Tips & Tricks

Rain

Roads are slickest when it fi rst starts to rain. Water mixes with motor oil, grease and dirt on the pavement making roads especially slippery and hazardous.

• Reduce your speed.

• Turn on headlights.

• Turn on windshield wipers.

• On multi-lane roads, stay in the middle lanes. Water tends to pool in the outside lanes as the roadway drains toward the curb or ditch.

• Drive around, not through, standing water or fl ooded areas.

• Avoid swerving and abrupt braking; smooth steering and braking helps you maintain control of your vehicle.

• Check your mirrors more frequently and set them to minimize blind spots. Rain on your outside mirrors and rear window can distort your view or make things harder to see.

Hydroplaning

Hydroplaning occurs when a vehicle passes through water that is deeper than the tread of the tires. This creates a fi lm of water that causes the tire to lose contact with the road surface as it skims along the top of the water, or hydroplanes.

• Best way to avoid hydroplaning is to reduce your speed in wet conditions.

• Good tire tread pushes water out from under the tires to the sides and provides better traction. Bald or under-infl ated tires are dangerous.

• Do not use cruise control when driving in wet conditions. Cruise control while hydroplaning is especially dangerous because the vehicle will try to maintain the speed of the drive-train while there is limited contact with the road.

• If you do fi nd yourself hydroplaning – Ease off the accelerator; keep steering in a straight direction, don’t brake. Never turn the steering wheel or apply the brakes as this could cause the vehicle to skid out of control.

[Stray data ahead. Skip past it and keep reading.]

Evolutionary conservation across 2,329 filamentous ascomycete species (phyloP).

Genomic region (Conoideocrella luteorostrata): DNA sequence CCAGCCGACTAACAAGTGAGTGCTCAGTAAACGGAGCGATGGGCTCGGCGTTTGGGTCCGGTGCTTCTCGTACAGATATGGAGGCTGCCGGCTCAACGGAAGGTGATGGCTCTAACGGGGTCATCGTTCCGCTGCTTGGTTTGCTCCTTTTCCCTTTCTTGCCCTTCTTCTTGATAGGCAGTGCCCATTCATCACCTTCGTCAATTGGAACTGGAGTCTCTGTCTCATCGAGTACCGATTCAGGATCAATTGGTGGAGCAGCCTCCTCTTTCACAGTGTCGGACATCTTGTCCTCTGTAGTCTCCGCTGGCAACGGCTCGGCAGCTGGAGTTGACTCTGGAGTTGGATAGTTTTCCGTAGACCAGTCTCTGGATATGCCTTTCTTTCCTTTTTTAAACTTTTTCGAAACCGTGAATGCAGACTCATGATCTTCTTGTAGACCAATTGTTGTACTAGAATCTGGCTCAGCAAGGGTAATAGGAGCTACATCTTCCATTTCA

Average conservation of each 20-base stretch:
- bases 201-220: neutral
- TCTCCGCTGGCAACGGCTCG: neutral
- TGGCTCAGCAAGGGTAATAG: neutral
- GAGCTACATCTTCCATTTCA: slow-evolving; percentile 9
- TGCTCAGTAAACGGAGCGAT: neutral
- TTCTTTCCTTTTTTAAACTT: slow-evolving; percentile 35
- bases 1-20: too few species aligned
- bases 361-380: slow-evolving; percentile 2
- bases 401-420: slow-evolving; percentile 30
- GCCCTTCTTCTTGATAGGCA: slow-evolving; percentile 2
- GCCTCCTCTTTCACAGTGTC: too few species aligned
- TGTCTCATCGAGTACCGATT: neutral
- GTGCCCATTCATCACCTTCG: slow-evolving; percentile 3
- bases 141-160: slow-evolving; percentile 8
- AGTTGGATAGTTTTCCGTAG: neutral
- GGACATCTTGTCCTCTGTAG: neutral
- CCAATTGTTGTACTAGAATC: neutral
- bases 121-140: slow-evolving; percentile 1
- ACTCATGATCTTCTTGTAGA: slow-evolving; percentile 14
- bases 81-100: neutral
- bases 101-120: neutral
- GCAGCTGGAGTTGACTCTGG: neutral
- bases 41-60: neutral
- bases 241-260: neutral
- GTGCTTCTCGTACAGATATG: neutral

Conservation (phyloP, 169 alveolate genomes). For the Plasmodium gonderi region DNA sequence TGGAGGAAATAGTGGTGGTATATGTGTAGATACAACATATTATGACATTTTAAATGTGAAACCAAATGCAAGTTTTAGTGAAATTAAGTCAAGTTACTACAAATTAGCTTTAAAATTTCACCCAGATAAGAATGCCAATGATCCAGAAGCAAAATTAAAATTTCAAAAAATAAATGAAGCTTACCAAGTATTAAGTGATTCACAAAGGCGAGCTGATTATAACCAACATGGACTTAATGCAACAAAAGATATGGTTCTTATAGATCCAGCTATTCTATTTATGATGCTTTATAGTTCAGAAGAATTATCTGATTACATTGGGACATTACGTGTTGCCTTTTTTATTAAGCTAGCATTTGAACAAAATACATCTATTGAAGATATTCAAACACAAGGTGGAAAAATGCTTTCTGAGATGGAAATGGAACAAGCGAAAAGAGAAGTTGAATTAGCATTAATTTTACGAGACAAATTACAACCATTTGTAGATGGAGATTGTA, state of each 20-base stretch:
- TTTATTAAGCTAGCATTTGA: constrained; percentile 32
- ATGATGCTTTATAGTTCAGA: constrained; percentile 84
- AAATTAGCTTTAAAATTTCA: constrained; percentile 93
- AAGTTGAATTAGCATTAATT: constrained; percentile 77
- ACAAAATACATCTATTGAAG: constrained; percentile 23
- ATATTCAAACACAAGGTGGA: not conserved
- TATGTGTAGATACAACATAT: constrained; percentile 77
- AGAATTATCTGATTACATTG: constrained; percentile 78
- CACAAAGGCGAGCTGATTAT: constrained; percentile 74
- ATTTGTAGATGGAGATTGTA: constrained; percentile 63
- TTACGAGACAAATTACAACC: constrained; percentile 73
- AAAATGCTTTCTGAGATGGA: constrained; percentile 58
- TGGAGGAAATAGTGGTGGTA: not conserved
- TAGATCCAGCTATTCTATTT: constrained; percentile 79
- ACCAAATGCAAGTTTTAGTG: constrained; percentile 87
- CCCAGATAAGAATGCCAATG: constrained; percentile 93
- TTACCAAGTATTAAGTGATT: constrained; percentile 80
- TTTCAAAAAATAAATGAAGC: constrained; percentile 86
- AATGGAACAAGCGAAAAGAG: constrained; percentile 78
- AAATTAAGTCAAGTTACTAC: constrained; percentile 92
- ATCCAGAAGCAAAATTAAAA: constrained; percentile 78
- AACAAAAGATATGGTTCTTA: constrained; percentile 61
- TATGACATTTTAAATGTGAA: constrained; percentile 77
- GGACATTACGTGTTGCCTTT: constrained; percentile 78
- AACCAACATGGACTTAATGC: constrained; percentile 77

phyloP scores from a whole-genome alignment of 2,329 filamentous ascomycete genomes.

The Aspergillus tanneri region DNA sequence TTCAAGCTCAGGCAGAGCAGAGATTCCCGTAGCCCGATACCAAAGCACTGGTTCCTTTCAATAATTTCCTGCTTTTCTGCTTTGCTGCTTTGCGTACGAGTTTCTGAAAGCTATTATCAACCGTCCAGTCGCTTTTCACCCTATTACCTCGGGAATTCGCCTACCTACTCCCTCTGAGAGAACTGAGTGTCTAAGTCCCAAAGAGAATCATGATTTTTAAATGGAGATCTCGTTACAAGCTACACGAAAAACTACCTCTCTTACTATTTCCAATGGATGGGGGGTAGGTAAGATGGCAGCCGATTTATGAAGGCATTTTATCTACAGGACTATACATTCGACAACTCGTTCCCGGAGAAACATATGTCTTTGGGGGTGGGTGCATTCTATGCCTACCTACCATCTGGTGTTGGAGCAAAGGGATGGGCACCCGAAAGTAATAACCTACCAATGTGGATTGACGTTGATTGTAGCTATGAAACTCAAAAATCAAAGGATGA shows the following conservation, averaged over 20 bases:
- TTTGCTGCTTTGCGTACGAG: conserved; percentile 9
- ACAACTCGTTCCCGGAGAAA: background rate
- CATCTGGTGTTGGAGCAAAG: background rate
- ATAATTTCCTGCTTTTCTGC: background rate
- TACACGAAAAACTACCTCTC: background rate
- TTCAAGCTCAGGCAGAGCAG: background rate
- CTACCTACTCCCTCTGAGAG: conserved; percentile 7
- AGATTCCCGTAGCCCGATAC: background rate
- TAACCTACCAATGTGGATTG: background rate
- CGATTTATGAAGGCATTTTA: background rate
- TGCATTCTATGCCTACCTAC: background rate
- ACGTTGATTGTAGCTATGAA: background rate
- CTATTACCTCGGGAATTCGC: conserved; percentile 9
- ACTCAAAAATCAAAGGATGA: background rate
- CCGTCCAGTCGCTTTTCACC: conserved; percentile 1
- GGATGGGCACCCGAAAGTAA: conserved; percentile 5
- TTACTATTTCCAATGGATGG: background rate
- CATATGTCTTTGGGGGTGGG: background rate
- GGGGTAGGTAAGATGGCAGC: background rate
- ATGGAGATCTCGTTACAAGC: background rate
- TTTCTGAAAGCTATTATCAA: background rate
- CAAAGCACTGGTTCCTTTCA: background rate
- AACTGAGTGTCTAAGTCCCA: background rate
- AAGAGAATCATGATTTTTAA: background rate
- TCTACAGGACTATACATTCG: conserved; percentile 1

If braking is unavoidable, pump the brakes gently until hydroplaning has stopped. If you have anti-lock brakes don’t pump them, but apply constant, fi rm pressure to the pedal.

Fog

Take all fog-related warning signs seriously. Fog makes it diffi cult to judge speed.

Check your speedometer to make sure you have slowed down. If you get caught in heavy fog, the best thing to do is pull over and stop well off the road.

Try to position your vehicle in a protected area away from other traffi c until visibility improves. Turn on your emergency fl ashers, or hazard lights.

If there is no safe place to stop:

• Slow down; keep your distance from the vehicle in front. Don’t tailgate the vehicle in front to help guide you; this gives you a false sense of security, is annoying to the other driver and unsafe for everyone.